Safety Regulators to Probe Jenni Rivera Crash

The National Transportation Safety Administration and the Federal Aviation Administration will look into the crash near Monterrey, Mexico

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    NEWSLETTERS

    The family of Jenni Rivera, the Queen of La Banda, thanked fans on Monday for an outpouring of support support following the singer's untimely death after a plane crash in Mexico. Rivera was a Long Beach native and Mexican-American singer. Janet Zappala reports from Lakewood for the NBC4 News at 6 p.m. on Dec. 10, 2012. (Published Monday, Dec 10, 2012)

    The National Transportation Safety Board on Monday confirmed the death of L.A.-based Banda singer Jenni Rivera, and said it would investigate the crash that took her life near Monterrey, Mexico.

    The safety agency, which is among the agencies that investigates air travel accidents, said it would assign a team of investigators to Mexico to look into whether the Learjet LJ25 in which Rivera and six other people were traveling was operated properly and fit to fly.

    The investigation will be led by the Mexican government, the NTSB said in a statement. But the agency will send at least one representative, David Helson, to the scene.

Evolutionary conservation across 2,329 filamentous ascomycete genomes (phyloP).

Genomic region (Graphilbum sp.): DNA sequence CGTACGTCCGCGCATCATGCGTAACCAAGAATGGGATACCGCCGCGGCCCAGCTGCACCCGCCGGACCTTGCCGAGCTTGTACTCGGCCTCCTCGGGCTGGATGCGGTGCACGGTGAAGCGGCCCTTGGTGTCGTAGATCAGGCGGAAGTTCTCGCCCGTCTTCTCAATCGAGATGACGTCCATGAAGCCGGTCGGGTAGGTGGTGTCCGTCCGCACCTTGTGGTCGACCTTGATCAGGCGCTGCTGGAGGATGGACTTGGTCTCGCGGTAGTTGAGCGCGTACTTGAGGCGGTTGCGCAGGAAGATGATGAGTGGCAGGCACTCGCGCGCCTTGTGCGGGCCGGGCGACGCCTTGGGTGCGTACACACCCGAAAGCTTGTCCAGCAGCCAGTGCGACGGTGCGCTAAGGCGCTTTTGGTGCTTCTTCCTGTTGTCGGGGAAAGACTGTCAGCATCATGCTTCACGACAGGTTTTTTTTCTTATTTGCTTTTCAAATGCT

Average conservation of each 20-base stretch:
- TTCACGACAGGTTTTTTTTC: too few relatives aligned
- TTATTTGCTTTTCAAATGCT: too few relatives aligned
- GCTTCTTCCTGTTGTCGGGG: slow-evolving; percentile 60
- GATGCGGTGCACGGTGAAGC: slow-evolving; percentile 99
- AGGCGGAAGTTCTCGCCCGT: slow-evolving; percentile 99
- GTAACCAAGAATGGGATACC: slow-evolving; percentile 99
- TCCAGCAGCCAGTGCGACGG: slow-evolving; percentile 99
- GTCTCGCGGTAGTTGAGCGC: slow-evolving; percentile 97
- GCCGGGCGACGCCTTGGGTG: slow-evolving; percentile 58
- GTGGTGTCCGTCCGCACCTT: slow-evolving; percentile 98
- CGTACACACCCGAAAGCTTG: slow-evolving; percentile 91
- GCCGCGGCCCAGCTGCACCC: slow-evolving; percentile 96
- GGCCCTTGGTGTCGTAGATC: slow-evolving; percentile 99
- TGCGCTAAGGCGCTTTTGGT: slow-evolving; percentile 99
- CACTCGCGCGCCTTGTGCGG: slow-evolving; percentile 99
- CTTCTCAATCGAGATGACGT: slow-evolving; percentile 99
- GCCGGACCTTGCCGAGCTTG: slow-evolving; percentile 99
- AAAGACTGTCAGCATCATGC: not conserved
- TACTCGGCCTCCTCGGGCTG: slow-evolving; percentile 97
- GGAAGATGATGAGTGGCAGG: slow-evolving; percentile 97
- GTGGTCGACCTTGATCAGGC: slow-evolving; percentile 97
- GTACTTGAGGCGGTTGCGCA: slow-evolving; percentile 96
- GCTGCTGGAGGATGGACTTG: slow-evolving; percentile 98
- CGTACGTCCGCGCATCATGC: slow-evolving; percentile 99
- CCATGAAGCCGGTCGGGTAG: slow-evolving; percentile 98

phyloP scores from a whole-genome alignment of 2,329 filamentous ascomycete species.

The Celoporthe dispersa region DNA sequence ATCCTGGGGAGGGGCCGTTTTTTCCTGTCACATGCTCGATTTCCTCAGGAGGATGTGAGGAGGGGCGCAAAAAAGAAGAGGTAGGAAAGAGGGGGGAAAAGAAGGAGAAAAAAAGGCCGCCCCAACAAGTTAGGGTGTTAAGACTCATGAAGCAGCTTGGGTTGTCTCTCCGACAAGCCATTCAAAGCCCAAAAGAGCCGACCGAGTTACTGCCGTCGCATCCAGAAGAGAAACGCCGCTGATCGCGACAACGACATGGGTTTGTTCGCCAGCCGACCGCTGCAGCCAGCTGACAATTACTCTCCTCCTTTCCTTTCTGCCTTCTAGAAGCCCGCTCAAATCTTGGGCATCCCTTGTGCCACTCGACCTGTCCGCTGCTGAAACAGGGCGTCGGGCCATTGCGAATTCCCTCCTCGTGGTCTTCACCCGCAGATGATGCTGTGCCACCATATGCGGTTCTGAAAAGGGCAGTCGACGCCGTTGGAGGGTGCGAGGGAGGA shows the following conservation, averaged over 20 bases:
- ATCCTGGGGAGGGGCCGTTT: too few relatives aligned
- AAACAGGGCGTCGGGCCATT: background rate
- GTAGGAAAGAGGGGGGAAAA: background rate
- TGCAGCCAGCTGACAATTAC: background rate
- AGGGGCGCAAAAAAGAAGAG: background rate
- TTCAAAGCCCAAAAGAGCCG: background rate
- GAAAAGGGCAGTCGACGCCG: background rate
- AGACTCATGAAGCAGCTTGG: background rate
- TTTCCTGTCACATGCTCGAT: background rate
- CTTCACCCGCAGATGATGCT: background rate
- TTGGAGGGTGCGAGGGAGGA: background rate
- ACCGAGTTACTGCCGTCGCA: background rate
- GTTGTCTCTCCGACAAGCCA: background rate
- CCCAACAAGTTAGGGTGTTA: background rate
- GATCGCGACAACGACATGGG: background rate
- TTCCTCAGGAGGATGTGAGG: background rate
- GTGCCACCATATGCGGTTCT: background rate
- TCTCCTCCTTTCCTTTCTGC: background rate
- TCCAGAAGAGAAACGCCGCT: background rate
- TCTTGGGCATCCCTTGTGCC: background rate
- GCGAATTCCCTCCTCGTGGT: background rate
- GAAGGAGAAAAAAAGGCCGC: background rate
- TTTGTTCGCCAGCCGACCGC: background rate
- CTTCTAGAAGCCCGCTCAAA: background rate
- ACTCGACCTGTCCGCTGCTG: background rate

Helson will be backed up by a team at NTSB headquarters in Washington, D.C., who specialize in "airplane airwothiness and flight crew operations," the agency said.

    The Federal Aviation Administration will also provide advisers for the investigation, as will Learjet, the company that made the plane in which the group was traveling.

    The agency provided a time frame for the accident, saying it occurred at 3:30 a.m. local time on Sunday.

    Family members confirmed Sunday night that Rivera died when the Learjet she was in disappeared from radar near Monterrey in northern Mexico.

    Rivera, 43, was a Long Beach native whose records dominated the Banda style of regional Mexican music popular in California and northwestern Mexico.

    A mother of five, she was one of the biggest stars on Spanish language television in the U.S. and Mexico.

    She kept residences in Mexico City and in the San Fernando Valley community of Encino.

    Her brother, Gustavo Rivera, said he and another brother planned to travel to Mexico to claim their sister's remains.

    They had not made funeral plans.

    "It's not something we want to see," he said. "But we gotta go pick up our sister. We gotta bring her home."

    Earlier in the day, the NTSB confirmed that the singer had died in the crash. Still, on Monday evening, her brother, Juan, expressed hope before a slew of media outlets gathered outside the family's Lakewood home.

    "In our eyes, we still have faith that my sister will be OK," said Juan Rivera. "We have no confirmation of her body being recovered, dead or alive."